Biswa Shanti Manzil
(World Peace Centre)
Enayetpur Darbar Sharif
Gate of the Mazar Sharif

“Behold! verily on the friends of Allah there is no fear, nor shall they grieve.”
 (Al-Quran, 10:62)

[Ala inna awliyaa Allahi la khawfun AAalayhim wala hum yahzanoona]
Al-Quran, Surah Yunus:Ayat 62
 
 
 

Bangladesh is a country of Sufi culture, as Islam was spread by the migrant Sufi saints from Arab, Persia, Yemen, and Afghanistan. It has given birth to many Bauls (literally meaning ‘spiritual lunatic’), Sufis, Fakirs, Pirs, Seers who have preached, and are still preaching, mystic teachings by spiritual teachings and trainings, songs, music, dance, poetry, literature, etc., but no one was able to establish a systematic Sufi School or monastery as a holy place of universal love and respect for all without any controversy in the country until the 20th century when the country produced as ever the most celebrated spiritual leader Khwaja Enayetpuri (r).

Shah Sufi Hazrat Mawlana Khwaja Yunus Ali, popularly known as Khwaja Enayetpuri(r), was born at Enayetpur in the district of Sirajganj, the then East Pakistan (now Bangladesh) in 1886 and breathed his last in 1952. His father, Mawlana Shah Abdul Karim whom Enayetpuri lost at the age of only five, was greatly influenced by Naqshebandiya tariqa of Sufism. His forefathers were originally from Baghdad, and migrated to Delhi, India, then to Enayetpur, Bangladesh.

Khwaja Enayetpuri (r) possesses a highly dignified lineage. At the age of 18, he took allegiance to the Sufi Tariqa of Shah Sufi Syed Wazed Ali (r) in Kolkata (India). He had spent long 12 years in Kolkata to undertake spiritual training from his pir with rigorous work.

.

Upon accomplishments, he was directly awarded khilafat by his pir with his own turban out of 52 aspirants (candidates), who were also awarded khilafat along with Enayetpuri but with new turbans purchased from the market. This shows that Enayetpuri became the chosen successor to his pir. Enayetpuri was given the title 'Khwaja' by his pir and at his advice, he returned to Enayetpur, Sirajganj  and established Enayetpur Darbar Sharif. This tariqa, known as Enayetpuri tariqa, represents Mozaddediya tariqa, though greatly influenced by Naqshebandiya, al-Qadiri and al-Chishti tariqas. Enayetpuri's tariqa is known as 'Khwaja Enayetpuri tariqa' and his khanqah 'Biswa Shanti Manzil' (World Peace Centre).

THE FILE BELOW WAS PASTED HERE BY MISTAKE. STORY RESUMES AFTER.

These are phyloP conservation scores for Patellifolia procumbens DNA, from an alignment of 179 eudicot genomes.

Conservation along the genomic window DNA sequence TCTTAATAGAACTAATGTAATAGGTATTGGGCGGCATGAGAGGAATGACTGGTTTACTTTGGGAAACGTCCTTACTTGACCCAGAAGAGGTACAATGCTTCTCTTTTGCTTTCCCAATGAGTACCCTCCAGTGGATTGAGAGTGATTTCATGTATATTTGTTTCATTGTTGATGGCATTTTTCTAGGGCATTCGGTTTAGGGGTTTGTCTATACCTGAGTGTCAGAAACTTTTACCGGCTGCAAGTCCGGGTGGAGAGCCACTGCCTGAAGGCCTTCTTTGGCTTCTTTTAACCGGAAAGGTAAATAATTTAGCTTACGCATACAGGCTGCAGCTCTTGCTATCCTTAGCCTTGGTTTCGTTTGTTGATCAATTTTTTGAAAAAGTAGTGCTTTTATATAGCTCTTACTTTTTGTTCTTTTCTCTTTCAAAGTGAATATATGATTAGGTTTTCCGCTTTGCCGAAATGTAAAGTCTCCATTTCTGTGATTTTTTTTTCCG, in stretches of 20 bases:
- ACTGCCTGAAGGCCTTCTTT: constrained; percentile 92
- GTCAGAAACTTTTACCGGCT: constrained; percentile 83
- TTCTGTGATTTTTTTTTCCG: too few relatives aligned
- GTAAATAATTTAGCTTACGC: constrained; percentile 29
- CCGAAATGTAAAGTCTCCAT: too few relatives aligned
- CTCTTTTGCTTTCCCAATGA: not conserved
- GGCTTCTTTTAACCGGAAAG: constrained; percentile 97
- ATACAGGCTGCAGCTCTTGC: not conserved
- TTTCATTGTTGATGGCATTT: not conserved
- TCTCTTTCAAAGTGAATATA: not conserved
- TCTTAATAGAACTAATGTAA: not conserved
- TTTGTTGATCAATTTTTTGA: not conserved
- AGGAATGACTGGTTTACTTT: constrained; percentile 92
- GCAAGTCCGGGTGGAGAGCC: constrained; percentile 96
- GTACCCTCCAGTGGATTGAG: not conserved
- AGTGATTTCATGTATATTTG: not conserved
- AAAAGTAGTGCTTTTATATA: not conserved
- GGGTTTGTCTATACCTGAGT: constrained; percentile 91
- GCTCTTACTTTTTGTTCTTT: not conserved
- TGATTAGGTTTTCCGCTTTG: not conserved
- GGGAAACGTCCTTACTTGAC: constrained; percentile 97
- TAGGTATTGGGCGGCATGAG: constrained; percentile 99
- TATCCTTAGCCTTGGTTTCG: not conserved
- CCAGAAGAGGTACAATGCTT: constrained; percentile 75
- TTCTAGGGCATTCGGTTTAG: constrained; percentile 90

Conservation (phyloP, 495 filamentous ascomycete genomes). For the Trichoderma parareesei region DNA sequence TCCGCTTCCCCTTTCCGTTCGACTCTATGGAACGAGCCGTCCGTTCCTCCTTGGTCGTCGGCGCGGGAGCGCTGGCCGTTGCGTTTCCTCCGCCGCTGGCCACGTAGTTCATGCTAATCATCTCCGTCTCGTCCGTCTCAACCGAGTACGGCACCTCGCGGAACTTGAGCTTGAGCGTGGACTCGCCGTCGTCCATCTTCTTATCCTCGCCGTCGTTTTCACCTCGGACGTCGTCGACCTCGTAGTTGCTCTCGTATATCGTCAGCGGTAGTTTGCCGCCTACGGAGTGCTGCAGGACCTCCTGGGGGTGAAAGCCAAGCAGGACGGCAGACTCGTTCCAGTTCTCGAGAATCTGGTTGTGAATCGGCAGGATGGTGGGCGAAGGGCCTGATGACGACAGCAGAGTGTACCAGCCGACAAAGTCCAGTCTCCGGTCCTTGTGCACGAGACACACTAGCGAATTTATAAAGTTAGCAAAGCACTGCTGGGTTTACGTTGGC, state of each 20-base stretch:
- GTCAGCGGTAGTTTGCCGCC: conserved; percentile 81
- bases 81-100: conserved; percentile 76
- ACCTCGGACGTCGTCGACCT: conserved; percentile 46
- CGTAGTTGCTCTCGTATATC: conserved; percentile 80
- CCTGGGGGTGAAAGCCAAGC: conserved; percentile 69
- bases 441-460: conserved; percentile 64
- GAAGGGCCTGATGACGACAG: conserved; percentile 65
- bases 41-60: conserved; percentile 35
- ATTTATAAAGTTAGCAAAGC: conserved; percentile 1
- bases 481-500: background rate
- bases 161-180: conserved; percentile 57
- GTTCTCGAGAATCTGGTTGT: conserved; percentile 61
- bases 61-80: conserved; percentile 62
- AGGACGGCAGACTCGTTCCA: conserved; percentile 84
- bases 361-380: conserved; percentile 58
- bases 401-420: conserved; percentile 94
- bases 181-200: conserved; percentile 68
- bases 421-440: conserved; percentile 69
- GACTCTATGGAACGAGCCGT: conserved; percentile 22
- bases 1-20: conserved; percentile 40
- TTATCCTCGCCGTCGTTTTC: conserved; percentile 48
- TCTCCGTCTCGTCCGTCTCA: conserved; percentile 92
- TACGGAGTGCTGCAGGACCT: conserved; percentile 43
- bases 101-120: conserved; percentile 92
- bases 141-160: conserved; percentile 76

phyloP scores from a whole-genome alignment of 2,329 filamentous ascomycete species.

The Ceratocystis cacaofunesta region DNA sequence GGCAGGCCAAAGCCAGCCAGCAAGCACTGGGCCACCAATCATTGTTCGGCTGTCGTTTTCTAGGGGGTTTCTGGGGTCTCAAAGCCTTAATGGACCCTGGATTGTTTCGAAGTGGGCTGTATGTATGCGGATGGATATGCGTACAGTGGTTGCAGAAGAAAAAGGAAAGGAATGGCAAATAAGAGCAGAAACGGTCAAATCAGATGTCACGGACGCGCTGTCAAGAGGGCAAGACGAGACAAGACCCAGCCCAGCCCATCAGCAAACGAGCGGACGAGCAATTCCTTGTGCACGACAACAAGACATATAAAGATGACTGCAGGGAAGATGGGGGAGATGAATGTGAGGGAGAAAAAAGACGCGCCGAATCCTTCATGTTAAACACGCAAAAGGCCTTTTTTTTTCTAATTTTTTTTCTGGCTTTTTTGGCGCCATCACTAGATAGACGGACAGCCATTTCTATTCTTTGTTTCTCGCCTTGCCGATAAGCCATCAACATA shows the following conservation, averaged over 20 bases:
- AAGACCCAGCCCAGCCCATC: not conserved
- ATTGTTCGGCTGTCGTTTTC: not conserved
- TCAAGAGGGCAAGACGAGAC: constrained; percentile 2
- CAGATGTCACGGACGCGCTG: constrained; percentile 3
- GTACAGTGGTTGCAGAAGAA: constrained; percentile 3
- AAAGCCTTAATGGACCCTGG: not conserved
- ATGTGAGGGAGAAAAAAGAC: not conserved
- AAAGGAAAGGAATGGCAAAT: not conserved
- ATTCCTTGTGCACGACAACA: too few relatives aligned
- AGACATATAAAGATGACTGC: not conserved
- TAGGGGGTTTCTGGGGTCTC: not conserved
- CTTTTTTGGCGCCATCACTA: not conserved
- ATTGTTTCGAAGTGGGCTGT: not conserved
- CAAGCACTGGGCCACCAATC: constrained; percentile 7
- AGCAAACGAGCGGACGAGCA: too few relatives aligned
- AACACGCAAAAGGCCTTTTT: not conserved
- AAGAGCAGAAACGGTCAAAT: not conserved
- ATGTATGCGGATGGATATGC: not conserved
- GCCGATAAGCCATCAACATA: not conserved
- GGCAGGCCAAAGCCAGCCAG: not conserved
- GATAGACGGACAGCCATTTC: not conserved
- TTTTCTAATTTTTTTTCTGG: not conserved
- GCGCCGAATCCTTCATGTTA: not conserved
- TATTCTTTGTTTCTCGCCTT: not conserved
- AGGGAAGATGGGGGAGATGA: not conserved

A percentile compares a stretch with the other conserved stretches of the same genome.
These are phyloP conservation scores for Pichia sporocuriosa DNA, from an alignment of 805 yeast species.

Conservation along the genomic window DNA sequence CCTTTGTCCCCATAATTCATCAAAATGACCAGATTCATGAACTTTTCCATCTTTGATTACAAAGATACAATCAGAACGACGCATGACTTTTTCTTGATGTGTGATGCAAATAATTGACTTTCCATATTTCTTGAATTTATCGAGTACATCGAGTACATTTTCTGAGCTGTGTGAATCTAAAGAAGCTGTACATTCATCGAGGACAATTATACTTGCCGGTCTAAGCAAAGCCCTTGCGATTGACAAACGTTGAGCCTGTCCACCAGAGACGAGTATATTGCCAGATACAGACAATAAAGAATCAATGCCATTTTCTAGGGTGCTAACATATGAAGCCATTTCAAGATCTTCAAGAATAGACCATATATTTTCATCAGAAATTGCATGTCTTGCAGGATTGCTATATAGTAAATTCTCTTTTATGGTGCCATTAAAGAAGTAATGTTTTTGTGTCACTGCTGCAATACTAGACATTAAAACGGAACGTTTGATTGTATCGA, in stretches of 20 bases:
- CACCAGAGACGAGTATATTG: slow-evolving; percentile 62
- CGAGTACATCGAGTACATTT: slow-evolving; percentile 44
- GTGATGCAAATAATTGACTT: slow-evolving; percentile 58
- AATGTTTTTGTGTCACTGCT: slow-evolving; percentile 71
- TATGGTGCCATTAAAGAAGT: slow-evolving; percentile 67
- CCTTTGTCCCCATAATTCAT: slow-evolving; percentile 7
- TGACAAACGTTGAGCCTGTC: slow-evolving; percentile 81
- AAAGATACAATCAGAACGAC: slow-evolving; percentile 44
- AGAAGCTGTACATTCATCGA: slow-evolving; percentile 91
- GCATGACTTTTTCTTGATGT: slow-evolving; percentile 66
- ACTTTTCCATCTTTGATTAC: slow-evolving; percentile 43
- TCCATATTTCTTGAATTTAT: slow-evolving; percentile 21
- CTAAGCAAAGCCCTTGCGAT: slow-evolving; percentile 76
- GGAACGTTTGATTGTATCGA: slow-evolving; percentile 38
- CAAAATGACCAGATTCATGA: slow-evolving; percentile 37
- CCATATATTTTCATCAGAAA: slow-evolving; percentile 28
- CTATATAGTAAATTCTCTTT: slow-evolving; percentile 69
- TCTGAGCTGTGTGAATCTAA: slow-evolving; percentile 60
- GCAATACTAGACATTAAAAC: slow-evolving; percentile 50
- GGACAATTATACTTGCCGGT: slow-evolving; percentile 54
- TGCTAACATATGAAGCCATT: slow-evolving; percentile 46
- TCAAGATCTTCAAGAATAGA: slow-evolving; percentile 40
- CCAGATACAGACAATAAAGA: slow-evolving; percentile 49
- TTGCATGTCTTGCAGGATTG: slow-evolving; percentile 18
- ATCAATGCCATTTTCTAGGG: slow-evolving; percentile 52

The Enayetpuri Tariqa is the biggest tariqa in Bangladesh. He has hundreds of thousand of zakers (disciples, so called because they perform 'zikr') across the country and in Assam (India). The 20th century Sufi had left a rich legacy. His disciples are now preaching his the Enayetpuri tariqa in their own khanqahs. Some of his most successful disciples (murids) are Pir-of-Atrashi, Pir of Paradisepara, Pir of Chandrapara, Pir of Shambhuganj, and so forth.

The Enayetpuri Khanqah is visited by devotees of all classes. Unlike some big Sufi tariqas in Bangladesh, the Enayetpuri khanqah has never been politicized though political bigwigs, heads of the state and the governments, academics frequently visit the darbar (khanqah) for spiritual blessing. Under the able and dynamic leadership of the present spiritual leader (sajjada nishin), Hazrat Khwaja Kamal Uddin, the 3rd son of Khwaja Enayetpuri, the khanqah has become a holy place for the Sufis without any controversy. We have observed that some Muslims in Montreal and Guelph (Canada) have embraced Enayetpuri's tariqa and some Sufi rituals like zikr, moraqaba, milad, urs are held to mark occasions following the Sufi practices (wazifa) prescribed by Khwaja Enayetpuri (r).

 

Historical Boroitala of Khwaja Enayetpuri

A partial view of the Mazar (shrine)

© copyright 2008
www.khwajaenayetpuri.org